You may take option modules as long as any necessary prerequisites have been satisfied, where the timetable allows and if you have not already taken the module in question or an equivalent module.
- Descriptions of the individual modules are given in full on the Business School undergraduate module list.
- Available optional modules for Business School programmes can be viewed in the Build a Degree application.
Entry requirements 2018
A*AA-AAB; IB 38-34; BTEC National D*DD-DDM
GCSE Maths grade A (level 7 new grading) or GCE AL/AS Maths, Pure Maths or Further Maths, IB SL4 Maths/Maths Studies or Core Maths; GCSE English Language grade B (level 5 new grading).
Additional selection criteria
We are looking for well-qualified students with a genuine interest in and enthusiasm for the subject.
We receive a large number of applications from well-qualified applicants and may not be able to make offers to all those applicants who have achieved or are predicted to achieve grades in line with the typical offer shown above.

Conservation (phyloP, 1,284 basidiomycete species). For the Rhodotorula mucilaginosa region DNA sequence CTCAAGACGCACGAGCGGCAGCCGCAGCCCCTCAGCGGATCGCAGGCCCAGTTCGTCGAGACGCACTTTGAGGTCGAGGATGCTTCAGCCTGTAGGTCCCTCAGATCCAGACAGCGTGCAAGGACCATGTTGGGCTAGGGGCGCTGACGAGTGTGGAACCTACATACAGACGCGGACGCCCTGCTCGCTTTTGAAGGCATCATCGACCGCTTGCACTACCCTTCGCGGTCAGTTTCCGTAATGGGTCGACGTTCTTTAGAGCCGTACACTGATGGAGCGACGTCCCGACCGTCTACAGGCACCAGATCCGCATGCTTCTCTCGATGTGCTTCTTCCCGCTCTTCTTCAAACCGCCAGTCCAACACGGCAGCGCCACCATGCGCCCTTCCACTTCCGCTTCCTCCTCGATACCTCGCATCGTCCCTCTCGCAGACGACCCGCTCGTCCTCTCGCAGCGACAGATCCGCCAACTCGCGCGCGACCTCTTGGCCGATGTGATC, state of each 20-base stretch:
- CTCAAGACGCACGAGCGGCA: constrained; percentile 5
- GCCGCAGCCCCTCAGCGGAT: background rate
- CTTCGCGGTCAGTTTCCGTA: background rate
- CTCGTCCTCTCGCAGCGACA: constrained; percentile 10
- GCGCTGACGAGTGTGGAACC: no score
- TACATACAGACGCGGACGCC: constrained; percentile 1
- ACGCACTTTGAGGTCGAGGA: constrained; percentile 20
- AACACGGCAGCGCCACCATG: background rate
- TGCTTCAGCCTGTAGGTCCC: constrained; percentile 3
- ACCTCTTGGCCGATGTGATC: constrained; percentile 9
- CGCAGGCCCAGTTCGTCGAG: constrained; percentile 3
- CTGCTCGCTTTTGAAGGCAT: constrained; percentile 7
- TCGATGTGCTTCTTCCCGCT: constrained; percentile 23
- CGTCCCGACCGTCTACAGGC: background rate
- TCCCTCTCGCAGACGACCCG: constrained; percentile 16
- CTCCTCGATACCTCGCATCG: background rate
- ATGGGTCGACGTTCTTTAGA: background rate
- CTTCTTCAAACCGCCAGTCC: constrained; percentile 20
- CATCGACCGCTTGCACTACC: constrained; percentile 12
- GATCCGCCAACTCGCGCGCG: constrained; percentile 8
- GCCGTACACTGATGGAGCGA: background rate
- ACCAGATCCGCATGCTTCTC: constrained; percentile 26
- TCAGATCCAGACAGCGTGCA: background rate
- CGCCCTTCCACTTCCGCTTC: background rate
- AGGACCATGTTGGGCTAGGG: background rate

In addition to the specific requirements listed above, we look for excellent A level* results/predictions and we may also take into account results up to and including GCSEs* and AS Levels* as part of our holistic assessment of an application.
*Equivalent qualifications will be considered. For more information about our equivalencies for specific qualifications please contact our Admissions Office.
Please read the important information about our Typical offer.
For full and up-to-date information on applying to Exeter and entry requirements, including requirements for other types of qualification, please see the Applying section.
Learning and teaching
Our undergraduate programmes utilise a range of teaching methods including lectures, seminars and tutorials.
Lectures of either one or two hours in length are held once a week for the duration of each module. The aim of lectures is to give you information on ideas that are central to the module and to help you in developing your understanding of complex ideas. Many of the teaching materials for lectures are made available to you electronically to accompany the notes you take during the lecture. Lectures are given by a range of staff members, including leading professors, who integrate their latest research findings into the teaching that you receive. Guest lecturers, including members of industry, also contribute to some modules.
Seminars and tutorials